Home » Uncategorized » Misleading With Data – Still Plenty of Reasons to Worry About Bees

Misleading With Data – Still Plenty of Reasons to Worry About Bees

You have heard a rumour that the number of bees has actually increased despite the widespread use of neonicotinoid pesticides. This may have shaken your concern about neonics, as it was intended to do. It is true that hive numbers have increased over the last 20 years according to Statistics Canada.

There are now over 8,700 beekeepers in Canada keeping almost 700,000 hives.
So why is this factoid largely irrelevant in assessing neonicotinoids? Because the honey bees are a completely managed, industrially-produced species.

Honeybees are an introduced Eurasian species. They are not native to the Americas. European settlers brought them to produce honey. Naturally, they escaped and began competing with the many species of domestic bees. Before long there were many “feral” honey bee colonies competing with the native species.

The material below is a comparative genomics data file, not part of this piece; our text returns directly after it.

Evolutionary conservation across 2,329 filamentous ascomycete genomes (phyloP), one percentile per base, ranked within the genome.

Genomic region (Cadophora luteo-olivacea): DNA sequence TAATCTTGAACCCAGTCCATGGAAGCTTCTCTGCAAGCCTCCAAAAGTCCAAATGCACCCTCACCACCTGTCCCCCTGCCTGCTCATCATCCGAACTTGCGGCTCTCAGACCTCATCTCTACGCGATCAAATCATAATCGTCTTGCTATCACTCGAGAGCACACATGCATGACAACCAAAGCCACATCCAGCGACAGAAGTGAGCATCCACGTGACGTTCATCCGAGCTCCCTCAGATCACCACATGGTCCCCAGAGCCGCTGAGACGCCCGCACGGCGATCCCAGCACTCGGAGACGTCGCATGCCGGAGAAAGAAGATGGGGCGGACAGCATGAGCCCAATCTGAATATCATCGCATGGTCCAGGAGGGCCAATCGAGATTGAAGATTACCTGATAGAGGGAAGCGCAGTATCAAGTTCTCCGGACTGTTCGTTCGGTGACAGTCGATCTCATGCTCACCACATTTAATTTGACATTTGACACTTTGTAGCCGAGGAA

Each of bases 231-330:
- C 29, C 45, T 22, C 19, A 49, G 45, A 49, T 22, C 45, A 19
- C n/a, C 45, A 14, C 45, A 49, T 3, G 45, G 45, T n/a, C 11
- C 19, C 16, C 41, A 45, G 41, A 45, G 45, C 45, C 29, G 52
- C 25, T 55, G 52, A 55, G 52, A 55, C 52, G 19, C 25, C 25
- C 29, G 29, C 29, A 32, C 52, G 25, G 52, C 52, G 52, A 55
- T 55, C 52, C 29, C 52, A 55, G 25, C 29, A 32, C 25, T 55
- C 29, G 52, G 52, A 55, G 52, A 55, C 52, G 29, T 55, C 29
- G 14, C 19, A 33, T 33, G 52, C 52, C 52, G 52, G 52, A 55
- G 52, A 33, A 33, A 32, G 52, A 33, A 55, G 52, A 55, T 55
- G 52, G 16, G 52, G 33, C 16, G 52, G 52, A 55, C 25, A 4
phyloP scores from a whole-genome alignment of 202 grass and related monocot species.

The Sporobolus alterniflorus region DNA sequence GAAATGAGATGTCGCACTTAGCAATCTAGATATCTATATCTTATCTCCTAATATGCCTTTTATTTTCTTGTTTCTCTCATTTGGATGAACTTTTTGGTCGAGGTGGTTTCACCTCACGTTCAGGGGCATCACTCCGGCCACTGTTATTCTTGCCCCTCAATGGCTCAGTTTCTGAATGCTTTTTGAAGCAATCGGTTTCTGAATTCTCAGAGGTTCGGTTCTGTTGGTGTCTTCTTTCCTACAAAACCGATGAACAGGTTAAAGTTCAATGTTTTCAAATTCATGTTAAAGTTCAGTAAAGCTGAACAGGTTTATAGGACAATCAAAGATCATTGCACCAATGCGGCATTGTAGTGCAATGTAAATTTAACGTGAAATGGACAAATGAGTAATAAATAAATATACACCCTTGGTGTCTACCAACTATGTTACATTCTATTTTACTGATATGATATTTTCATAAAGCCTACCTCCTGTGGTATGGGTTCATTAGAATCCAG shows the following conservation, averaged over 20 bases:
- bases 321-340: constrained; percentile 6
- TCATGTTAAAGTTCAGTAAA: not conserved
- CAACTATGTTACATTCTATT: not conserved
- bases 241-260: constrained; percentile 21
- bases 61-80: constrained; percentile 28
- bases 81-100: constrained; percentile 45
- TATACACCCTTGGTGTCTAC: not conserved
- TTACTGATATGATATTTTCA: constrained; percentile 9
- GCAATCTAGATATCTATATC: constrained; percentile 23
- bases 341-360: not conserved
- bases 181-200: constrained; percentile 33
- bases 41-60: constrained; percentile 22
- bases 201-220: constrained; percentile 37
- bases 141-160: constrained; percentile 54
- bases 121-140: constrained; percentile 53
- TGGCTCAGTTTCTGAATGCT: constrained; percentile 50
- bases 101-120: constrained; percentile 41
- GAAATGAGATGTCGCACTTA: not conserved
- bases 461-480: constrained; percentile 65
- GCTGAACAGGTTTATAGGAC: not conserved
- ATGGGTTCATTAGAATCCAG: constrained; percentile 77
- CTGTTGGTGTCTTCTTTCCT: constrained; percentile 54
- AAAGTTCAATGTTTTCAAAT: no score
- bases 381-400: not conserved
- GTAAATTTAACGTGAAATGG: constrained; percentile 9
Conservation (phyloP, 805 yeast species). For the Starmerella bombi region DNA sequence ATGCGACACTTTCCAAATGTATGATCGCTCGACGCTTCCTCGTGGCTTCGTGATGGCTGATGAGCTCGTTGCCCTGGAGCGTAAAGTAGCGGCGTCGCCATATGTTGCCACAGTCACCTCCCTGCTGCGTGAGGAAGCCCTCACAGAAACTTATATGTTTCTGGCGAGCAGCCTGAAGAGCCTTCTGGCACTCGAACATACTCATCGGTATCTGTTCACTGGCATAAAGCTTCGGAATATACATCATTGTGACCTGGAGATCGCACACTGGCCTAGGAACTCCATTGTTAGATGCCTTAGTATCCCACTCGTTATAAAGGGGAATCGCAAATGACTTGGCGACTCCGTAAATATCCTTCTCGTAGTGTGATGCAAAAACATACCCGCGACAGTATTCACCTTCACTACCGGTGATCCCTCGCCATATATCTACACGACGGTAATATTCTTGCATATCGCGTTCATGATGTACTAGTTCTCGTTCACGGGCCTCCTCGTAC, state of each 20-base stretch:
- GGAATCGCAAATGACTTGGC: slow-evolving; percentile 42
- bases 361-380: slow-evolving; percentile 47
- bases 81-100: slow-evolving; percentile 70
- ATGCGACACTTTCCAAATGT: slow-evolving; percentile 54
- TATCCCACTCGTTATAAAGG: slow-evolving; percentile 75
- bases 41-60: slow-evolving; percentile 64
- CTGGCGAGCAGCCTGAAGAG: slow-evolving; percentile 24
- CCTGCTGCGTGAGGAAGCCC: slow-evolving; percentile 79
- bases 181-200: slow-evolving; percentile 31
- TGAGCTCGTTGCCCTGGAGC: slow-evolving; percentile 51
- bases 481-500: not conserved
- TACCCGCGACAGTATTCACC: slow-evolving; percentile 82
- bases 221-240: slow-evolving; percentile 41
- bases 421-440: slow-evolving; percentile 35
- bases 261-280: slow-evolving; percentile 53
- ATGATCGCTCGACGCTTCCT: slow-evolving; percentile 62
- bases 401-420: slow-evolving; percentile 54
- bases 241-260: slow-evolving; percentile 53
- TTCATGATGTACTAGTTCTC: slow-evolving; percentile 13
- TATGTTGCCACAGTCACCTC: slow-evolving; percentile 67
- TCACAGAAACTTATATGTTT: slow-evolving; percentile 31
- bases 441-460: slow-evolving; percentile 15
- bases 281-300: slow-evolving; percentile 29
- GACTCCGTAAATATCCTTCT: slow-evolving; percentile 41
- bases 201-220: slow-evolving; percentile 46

Those wild honeybees have virtually disappeared as a result of the introduction of Varroa mites, possibly from Thailand. These nasties attach themselves to bees and feed on their blood. For the bees, living with Varroa destructor is like living in a hotel infested with frisbee-sized bedbugs. The mites had a major effect on commercial bees and are still a serious problem, although they don’t threaten the total population. Honey bee survival is not threatened.

Honeybees are now almost 100% domestic. They can’t even survive in the wild. They are manufactured to provide pollination services: human beings manage the entire population. They are a commodity like plastic forks.

In the market, the number of honey bees depends on the price paid for pollination services. Beekeepers can divide their hives or buy bees form commercial breeders. They can buy a new queen as well. The number of honey bees is simply the number beekeepers want. Colony Collapse Disorder: The Market Response to Bee Disease by Randal R. Rucker & Walter N. Thurman describes the process well.

That means Margaret Wente is right – she doesn’t have to worry about a honey shortage.

But the number of domestic bees is totally irrelevant if you are interested in all the other bee species. It is irrelevant if you want to think about the effect of neonics on bird species. And it is irrelevant if you are discussing pesticide policy.

http://www.croplife.ca/protecting-pollinators/commercial-honeybees-in-canada

2014-12-15-Canadian-Bee-Graph

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